For Dr Marc van Loo, who owns eco-resort LooLa Adventure Resort in Bintan, running a "green" business makes as much financial sense as it does in terms of social responsibility.
Its two new luxury eco-villas, for instance, will run on air-conditioning systems that are powered by huge blocks of ice when completed next week.
The ice blocks are frozen during the day in a process that uses just solar power.
"These systems pay themselves back rapidly," said the 51-year-old Dutchman in a recent interview with The Straits Times.
One such system, which costs about $50,000 to build, would be able to bring in savings for a Singapore household in less than 10 years' time, he said.
The entire resort of 14 rooms and four dormitories, each with more than 75 beds, is powered by 70 solar panels which were installed last year. This is expected to save the resort more than $10,000 a year in electricity costs, said Dr van Loo.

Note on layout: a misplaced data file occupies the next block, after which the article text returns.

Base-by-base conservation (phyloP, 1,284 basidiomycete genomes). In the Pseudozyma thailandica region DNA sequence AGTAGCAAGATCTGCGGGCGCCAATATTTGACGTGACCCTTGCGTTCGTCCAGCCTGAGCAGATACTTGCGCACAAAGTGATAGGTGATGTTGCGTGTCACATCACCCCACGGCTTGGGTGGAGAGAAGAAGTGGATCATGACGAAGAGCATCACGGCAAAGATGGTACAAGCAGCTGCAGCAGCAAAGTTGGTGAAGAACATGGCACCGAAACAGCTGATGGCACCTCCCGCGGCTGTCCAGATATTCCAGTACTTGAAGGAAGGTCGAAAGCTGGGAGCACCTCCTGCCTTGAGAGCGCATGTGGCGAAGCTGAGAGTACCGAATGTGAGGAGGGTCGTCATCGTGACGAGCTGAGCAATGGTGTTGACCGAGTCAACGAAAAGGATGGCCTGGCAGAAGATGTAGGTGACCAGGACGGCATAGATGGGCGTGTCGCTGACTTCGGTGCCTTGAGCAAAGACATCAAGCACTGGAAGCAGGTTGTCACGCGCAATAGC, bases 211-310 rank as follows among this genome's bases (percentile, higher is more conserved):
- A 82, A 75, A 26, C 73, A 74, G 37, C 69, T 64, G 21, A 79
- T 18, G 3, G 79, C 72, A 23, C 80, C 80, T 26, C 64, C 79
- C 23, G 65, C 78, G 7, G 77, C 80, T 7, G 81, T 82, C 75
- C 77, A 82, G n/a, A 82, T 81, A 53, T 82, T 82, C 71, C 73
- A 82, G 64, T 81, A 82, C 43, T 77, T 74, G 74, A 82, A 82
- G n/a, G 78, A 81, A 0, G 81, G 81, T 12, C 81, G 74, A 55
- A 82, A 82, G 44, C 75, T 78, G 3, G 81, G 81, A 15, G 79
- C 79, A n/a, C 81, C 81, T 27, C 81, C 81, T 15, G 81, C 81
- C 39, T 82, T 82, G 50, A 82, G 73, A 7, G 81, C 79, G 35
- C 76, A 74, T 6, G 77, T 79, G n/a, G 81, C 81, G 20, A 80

There are also rainwater collection systems which provide the toilets with water.
"It was an economical no-brainer for us as a business to put in these systems," he said. "If we do this right, for one thing, we won't have to buy water any more."
LooLa Adventure Resort has garnered several accolades for practising responsible tourism, including the Sustainable Business Awards last year.
The resort, which opened in 2000, has a head office in Singapore which plans and manages trips there for Singapore-based schools, small company groups, as well as private travellers.
A three-day trip could cost about $200 per person.
Beyond housing environmentally friendly features in its resort, LooLa also organises community projects for its guests to "give back" to the local community in Bintan.
It runs more than 50 different types of projects, such as building roads, constructing wastewater processing systems and planting trees.
The resort's efforts to reduce its carbon footprint have helped to draw in the customers, because they "appreciate what we do", said Dr van Loo.
"In order to be successful as an enterprise, all its participants must be happy. They must be in constant mutual respectful consultation and ready to contribute to a common goal, which should be beneficial for everyone involved, including the local community in Bintan," he added.
The company, which employs three staff in Singapore and more than 50 local Bintan staff in Indonesia, drew in revenue of more than $1 million last year.
This article was first published on Jan 28, 2015.
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